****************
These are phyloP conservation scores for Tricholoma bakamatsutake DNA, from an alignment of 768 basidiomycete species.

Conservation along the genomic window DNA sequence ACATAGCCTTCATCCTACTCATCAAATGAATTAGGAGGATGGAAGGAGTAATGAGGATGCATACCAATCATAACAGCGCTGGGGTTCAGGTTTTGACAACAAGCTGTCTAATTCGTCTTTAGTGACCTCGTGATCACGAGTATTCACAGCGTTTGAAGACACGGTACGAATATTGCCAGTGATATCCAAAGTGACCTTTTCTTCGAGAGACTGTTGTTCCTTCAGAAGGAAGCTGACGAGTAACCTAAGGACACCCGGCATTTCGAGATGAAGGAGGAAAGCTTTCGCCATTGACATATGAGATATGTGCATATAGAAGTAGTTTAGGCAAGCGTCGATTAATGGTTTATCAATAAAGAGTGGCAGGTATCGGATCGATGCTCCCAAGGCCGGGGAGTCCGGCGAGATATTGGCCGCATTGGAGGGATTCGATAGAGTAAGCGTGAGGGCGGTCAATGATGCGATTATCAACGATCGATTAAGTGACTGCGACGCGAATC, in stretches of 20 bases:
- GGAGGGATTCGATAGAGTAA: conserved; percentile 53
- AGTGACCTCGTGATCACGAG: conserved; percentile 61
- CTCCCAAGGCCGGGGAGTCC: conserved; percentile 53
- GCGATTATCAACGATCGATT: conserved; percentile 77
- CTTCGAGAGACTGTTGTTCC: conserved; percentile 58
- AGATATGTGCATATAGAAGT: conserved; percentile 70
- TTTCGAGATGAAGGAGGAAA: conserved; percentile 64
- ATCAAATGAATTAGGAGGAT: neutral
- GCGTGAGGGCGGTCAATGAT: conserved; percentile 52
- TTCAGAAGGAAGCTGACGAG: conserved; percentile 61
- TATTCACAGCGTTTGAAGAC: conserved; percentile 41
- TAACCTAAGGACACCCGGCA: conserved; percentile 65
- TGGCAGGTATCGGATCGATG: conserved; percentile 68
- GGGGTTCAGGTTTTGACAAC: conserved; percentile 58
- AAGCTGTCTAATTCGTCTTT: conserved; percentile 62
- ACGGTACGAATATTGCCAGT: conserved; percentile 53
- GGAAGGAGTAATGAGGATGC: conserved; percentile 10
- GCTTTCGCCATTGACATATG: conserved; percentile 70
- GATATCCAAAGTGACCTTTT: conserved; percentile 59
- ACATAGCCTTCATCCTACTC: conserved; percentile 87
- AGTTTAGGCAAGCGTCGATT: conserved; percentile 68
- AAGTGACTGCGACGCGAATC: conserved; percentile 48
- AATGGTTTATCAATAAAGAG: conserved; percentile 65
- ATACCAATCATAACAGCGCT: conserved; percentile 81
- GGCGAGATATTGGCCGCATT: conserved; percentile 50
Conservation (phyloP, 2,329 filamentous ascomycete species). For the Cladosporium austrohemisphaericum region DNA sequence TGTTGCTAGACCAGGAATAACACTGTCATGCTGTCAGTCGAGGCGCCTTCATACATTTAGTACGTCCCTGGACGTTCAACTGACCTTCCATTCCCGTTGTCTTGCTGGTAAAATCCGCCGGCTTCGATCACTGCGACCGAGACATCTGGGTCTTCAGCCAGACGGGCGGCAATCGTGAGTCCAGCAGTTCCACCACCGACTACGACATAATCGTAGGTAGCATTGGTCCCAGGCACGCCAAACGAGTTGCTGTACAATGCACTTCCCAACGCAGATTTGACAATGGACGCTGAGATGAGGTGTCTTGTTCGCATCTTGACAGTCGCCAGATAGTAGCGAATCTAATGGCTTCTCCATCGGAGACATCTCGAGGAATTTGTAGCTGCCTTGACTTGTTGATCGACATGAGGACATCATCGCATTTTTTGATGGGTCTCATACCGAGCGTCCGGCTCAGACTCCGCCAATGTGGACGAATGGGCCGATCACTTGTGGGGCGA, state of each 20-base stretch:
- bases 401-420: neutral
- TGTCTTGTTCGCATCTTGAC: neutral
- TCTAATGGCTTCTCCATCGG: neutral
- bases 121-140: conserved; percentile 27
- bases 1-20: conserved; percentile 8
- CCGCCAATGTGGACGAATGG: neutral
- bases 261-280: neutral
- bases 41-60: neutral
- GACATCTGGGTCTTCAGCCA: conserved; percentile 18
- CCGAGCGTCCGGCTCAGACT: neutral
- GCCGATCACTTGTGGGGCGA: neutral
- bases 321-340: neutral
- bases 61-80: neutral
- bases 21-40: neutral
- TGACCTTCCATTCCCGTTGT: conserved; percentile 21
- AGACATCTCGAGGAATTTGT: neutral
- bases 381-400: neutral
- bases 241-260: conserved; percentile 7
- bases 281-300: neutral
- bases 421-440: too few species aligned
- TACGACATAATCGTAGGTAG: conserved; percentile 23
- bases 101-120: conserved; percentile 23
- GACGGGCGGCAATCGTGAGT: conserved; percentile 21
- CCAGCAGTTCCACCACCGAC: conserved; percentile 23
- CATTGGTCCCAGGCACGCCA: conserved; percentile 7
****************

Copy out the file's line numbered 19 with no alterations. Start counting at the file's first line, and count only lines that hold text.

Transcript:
- GGAAGGAGTAATGAGGATGC: conserved; percentile 10